For the purpose of assigning an activity type to the mobility geolocation data, we used a range of city-specific land-use data combined with building footprint data, administrative boundaries and road networks. These data were sourced from official administrative records obtained through publicly available open data platforms. Local road network data were obtained for each city from the OpenStreetMap platform using QGIS software with dedicated plugins. Each data layer was converted into the Geographic Coordinate System corresponding with the mobility data and clipped to the local municipality (city) boundary extent. A full list of ancillary data used for this rasterization process and analysis is provided in Supplementary Table 7.

To examine neighborhood-level COVID-19 infection rates, we collected available data on confirmed COVID-19 cases for 12 cities from multiple data sources at the zip code level (localized COVID-19 data were not available for three of the initial sample of 15 cities). On the basis of the number of reported COVID-19 cases for each city, we used spatial interpolation to adjust to the census tract level. Specifically, the infection rate is defined as the number of confirmed cases per 10,000 residential population. COVID-19 case data sources are presented in Supplementary Table 8. Additionally, we retrieved multiple ancillary datasets for neighborhood demographic, socioeconomic and political characteristics. We used the US Census Bureau 2019 5-year estimate American Community Survey database for census tract data on race, ethnicity, household type, housing, income and job occupation attributes46. Voting patterns and political affiliation were extracted from the standardized precinct 2020 presidential data, developed and shared by the New York Times47. We also obtained census tract data on neighborhood health conditions, specifically chronic disease and health indicators provided by the Centers for Disease Control and Prevention48. We used these data to estimate the percentage of neighborhood residents with underlying medical conditions. These datasets are publicly available and acquired from open data platforms and government databases.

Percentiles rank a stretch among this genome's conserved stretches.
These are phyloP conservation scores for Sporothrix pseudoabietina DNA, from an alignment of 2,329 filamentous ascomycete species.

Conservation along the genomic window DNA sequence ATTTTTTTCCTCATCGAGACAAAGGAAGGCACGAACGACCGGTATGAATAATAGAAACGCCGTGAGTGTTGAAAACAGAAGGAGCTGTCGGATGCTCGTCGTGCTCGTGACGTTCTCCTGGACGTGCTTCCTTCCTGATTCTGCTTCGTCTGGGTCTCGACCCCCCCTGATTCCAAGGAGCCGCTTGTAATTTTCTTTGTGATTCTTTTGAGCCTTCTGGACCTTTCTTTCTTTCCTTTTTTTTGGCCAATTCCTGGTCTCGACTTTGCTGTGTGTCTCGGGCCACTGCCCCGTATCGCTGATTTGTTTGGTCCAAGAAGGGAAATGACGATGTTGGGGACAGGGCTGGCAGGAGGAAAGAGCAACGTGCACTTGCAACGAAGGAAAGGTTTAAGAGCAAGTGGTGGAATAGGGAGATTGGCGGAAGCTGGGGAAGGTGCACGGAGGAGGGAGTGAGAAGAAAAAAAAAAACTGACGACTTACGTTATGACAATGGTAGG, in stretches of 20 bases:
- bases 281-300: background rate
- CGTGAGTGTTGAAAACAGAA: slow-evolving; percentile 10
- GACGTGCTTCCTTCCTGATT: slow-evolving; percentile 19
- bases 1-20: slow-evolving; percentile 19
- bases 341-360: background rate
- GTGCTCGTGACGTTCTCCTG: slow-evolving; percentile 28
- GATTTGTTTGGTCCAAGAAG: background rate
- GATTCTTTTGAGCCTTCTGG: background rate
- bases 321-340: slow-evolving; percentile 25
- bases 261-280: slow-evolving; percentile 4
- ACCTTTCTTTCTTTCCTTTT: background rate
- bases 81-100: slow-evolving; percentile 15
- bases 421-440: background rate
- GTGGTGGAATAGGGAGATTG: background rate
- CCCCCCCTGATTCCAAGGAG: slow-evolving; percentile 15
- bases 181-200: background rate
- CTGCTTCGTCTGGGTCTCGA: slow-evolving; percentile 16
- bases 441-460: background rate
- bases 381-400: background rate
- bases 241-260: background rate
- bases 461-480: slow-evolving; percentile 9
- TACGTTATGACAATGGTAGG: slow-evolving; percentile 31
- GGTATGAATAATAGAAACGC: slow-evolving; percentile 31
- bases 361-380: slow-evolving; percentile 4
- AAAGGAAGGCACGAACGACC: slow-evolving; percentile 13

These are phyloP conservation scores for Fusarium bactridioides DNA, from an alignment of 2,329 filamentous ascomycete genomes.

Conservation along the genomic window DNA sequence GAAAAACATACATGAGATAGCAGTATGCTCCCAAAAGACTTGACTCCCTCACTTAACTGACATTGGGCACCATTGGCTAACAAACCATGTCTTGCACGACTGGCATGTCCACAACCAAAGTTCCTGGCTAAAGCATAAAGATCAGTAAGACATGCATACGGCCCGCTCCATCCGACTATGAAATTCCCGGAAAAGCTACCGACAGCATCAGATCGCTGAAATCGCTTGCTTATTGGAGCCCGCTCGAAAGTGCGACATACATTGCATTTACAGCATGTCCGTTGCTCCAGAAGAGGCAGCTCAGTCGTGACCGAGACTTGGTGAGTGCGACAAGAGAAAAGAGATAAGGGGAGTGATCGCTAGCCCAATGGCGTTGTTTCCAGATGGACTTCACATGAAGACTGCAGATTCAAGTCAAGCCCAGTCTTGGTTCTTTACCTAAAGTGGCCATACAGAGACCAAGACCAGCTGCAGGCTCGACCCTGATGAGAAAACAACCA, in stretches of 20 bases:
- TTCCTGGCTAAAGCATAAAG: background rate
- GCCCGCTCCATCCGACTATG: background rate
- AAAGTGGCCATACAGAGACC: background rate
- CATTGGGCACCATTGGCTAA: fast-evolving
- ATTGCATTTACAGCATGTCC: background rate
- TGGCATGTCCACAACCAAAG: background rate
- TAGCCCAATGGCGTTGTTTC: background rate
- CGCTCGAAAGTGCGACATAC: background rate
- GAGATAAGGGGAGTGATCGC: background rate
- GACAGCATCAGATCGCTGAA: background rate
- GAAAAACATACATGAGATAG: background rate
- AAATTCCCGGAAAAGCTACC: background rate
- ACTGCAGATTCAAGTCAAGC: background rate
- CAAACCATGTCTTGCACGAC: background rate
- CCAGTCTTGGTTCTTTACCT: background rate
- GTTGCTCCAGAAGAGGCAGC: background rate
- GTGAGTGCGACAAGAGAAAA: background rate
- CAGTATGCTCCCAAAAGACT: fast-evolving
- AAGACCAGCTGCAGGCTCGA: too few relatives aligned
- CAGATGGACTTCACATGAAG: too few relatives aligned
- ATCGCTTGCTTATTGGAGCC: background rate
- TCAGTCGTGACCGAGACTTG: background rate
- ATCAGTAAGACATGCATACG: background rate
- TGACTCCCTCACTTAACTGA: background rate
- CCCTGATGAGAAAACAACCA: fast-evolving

Land-use rasterization and mobility behavior classification

We considered activity outside of residential land uses to be associated with a greater risk of infection. While within-household transmission rates have been found to be a important component of COVID-19 disease spread49, our study focuses on the role of urban density in infection risk and, therefore, emphasizes the likelihood of close contacts with those outside the family or household unit.

The rasterization and mobility activity classification methodology is illustrated in Supplementary Fig. 6. To differentiate between residential and nonresidential activities, we first created a 1-meter resolution rasterized basemap with specific land-use type labels for each city. The rasterized basemap integrates city and administrative boundaries, street and sidewalk networks, land-use classifications and building footprints derived from various data sources (as presented in Supplementary Table 7). For each city, the extent of the study area was defined using the administrative boundaries of the municipality, converted into the projected coordinate system (EPSG:3857) and rasterized at a 1-square-meter resolution. Similarly, street network, land use and building footprint data were also reprojected, rasterized, encoded and aligned with the city boundaries raster. After processing, these rasters were then stacked such that each pixel represents a specific land-use/land-cover class. Land cover information is categorized into multiple integer values to represent different standardized land-use types (such as 10 for residential properties, 30 for commercial buildings, and so on; for the full list of classes used, see Supplementary Table 9). In addition to the associated land-use classification label, each pixel is identified by its positional index referenced to the bottom-left corner of the raster, as well as its geographical coordinates.